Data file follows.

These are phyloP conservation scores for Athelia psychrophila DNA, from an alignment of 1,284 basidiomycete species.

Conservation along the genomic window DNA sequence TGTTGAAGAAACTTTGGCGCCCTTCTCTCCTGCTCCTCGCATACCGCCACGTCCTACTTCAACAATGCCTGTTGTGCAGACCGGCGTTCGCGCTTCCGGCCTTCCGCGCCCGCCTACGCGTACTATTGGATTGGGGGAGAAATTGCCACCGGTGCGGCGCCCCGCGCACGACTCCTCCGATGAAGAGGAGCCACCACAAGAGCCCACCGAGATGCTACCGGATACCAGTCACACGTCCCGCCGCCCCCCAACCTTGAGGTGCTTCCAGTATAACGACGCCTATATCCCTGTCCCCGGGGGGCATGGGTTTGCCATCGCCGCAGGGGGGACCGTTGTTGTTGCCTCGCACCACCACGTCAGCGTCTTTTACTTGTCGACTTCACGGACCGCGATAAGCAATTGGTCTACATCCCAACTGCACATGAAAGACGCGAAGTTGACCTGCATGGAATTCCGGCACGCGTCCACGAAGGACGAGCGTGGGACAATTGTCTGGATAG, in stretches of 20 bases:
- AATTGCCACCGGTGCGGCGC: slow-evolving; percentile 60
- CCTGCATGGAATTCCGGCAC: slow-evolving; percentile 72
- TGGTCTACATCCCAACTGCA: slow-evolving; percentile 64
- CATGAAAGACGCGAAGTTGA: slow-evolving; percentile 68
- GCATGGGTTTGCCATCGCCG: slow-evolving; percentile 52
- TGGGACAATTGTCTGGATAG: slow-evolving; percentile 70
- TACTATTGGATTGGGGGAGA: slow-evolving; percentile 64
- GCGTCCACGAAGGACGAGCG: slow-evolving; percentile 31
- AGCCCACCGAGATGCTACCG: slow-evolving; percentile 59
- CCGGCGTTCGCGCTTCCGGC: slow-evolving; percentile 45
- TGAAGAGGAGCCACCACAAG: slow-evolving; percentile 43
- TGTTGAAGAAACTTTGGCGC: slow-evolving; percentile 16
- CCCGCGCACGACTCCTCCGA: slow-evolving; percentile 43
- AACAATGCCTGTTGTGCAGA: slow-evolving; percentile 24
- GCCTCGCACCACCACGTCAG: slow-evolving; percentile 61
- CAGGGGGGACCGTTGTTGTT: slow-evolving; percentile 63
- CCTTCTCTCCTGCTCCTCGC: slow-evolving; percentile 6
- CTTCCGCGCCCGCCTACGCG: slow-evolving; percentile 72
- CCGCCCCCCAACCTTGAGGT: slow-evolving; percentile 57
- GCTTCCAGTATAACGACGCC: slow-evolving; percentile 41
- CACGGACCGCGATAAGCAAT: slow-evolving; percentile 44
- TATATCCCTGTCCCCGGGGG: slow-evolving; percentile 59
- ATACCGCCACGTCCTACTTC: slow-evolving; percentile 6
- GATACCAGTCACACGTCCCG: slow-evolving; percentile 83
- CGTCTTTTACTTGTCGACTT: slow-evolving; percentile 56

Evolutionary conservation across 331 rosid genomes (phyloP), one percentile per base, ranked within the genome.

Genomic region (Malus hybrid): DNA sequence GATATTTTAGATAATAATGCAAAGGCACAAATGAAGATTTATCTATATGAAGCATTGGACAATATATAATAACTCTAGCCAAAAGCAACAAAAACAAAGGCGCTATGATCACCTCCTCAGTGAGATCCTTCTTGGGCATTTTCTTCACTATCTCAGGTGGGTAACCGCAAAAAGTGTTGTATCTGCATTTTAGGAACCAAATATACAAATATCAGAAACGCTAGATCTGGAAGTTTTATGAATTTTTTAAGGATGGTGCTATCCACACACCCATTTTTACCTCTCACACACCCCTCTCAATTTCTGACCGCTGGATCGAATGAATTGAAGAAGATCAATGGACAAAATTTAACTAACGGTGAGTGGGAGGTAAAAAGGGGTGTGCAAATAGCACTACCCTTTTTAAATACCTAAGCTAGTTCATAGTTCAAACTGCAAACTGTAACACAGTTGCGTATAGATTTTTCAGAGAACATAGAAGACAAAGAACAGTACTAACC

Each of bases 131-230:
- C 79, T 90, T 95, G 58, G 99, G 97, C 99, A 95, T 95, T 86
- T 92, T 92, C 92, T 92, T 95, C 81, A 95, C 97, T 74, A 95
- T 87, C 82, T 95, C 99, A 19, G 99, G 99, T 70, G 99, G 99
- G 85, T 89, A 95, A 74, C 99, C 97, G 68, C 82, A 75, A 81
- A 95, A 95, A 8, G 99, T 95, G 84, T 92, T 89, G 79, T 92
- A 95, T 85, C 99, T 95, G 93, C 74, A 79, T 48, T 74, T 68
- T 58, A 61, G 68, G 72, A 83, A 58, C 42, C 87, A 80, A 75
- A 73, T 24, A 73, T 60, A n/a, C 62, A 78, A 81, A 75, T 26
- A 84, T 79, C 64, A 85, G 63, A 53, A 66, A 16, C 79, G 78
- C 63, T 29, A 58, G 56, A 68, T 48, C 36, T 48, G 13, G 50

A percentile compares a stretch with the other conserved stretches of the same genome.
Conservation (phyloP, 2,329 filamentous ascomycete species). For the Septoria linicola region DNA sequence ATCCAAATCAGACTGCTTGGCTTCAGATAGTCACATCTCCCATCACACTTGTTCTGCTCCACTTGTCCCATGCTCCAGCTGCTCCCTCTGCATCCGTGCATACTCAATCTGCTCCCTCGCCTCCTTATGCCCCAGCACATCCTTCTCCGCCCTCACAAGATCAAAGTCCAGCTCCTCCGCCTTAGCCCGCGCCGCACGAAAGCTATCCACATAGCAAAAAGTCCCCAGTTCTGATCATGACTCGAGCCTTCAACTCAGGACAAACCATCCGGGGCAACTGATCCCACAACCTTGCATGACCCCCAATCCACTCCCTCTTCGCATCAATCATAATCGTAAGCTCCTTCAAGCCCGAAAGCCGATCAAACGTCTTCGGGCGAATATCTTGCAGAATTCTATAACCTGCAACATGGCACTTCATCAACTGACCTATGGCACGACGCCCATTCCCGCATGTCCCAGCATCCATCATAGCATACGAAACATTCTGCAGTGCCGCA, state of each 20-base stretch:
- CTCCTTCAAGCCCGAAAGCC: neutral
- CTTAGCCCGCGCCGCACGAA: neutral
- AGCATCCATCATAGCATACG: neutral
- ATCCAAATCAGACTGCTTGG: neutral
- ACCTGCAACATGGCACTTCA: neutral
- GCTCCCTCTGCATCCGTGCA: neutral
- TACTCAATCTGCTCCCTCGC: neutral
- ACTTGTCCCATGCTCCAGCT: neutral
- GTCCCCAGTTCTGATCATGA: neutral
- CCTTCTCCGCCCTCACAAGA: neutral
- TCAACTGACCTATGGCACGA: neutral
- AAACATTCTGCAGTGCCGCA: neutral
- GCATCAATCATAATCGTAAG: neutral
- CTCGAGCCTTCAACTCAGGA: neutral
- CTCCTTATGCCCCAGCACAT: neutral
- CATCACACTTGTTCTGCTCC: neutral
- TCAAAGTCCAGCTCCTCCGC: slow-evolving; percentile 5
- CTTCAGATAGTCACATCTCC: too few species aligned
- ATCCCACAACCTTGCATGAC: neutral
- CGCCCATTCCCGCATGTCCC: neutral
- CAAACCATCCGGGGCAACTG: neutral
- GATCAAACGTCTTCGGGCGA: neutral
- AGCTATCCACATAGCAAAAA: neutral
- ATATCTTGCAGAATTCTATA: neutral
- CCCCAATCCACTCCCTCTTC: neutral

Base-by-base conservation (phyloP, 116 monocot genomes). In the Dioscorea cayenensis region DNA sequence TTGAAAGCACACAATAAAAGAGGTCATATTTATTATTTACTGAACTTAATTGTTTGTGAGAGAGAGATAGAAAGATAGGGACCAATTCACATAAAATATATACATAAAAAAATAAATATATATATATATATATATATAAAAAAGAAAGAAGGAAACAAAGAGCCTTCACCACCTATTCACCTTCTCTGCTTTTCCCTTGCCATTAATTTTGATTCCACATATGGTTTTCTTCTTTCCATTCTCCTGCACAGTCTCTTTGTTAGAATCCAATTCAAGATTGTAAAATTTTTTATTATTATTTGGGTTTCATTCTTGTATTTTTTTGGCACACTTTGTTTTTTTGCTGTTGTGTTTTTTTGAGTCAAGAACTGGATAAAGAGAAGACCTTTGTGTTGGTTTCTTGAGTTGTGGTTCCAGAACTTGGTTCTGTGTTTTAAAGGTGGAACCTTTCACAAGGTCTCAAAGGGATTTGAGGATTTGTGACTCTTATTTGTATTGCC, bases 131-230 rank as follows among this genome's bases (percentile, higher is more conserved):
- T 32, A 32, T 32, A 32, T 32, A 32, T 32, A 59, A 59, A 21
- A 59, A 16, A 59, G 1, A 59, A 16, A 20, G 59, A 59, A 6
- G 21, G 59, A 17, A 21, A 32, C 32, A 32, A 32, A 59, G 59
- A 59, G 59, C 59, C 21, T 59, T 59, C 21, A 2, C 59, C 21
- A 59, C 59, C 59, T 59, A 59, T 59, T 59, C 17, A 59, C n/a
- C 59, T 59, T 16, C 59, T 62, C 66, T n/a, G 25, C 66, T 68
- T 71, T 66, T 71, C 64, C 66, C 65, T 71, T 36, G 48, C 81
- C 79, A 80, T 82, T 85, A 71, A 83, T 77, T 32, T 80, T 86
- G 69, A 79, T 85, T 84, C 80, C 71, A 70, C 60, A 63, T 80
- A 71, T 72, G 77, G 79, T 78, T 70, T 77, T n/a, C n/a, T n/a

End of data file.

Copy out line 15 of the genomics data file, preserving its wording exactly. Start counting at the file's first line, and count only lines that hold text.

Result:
- CCCGCGCACGACTCCTCCGA: slow-evolving; percentile 43